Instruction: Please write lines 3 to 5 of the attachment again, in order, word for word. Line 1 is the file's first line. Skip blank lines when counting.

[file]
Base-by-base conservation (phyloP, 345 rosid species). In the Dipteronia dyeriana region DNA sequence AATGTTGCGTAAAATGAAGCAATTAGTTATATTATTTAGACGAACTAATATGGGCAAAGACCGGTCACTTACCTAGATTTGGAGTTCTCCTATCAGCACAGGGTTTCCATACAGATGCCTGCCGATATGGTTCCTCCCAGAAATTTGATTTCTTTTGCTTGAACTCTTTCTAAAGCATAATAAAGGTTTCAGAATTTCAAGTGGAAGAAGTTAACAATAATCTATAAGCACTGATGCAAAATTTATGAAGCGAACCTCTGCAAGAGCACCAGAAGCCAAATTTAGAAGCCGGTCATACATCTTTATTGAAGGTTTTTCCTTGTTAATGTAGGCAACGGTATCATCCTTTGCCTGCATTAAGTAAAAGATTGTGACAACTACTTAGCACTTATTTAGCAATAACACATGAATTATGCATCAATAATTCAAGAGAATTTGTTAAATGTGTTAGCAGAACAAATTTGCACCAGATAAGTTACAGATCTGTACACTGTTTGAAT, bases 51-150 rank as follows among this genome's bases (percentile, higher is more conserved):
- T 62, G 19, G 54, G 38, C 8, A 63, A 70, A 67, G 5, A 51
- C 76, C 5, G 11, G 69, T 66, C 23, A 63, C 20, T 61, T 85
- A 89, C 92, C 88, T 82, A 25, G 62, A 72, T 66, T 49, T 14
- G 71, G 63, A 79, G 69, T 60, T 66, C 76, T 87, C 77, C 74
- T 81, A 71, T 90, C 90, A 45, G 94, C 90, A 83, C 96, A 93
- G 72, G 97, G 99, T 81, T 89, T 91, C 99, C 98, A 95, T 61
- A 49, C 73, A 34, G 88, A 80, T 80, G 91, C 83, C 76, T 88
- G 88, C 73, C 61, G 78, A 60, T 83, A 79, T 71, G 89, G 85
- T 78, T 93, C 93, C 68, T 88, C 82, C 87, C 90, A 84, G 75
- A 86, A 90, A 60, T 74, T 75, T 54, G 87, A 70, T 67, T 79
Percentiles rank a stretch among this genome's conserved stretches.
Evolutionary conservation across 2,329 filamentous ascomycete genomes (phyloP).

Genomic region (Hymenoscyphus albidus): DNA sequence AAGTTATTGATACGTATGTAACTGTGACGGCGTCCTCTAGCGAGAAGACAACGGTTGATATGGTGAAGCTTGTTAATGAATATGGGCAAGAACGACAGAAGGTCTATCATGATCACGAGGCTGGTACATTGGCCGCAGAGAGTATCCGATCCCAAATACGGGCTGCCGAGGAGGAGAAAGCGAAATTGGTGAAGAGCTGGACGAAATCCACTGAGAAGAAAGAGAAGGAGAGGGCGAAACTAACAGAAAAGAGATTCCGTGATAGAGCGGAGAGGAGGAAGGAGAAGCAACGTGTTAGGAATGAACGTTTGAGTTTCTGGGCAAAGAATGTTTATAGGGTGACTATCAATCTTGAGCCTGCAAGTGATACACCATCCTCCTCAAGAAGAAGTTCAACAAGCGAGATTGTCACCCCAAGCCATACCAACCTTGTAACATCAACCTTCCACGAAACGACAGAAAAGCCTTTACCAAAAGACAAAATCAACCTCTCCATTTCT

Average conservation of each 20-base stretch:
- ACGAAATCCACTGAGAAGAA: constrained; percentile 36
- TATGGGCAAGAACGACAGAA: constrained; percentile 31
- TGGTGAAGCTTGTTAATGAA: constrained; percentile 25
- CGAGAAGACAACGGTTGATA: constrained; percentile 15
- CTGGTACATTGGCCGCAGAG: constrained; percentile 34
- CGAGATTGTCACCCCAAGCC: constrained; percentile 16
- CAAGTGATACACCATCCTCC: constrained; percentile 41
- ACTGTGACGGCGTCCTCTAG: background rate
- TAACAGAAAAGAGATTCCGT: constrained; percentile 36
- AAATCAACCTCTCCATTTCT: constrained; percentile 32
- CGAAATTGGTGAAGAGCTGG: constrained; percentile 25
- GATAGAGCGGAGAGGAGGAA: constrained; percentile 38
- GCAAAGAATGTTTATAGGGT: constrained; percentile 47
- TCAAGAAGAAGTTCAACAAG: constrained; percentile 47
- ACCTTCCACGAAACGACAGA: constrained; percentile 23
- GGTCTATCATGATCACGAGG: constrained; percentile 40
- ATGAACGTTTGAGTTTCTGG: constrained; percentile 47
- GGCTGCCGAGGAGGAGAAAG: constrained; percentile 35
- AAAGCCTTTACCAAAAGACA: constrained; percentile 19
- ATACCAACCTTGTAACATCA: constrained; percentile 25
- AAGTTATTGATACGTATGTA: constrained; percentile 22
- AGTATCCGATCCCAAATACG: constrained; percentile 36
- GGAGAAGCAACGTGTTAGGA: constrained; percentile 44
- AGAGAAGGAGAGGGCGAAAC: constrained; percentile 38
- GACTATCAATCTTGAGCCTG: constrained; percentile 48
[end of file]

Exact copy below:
- C 76, C 5, G 11, G 69, T 66, C 23, A 63, C 20, T 61, T 85
- A 89, C 92, C 88, T 82, A 25, G 62, A 72, T 66, T 49, T 14
- G 71, G 63, A 79, G 69, T 60, T 66, C 76, T 87, C 77, C 74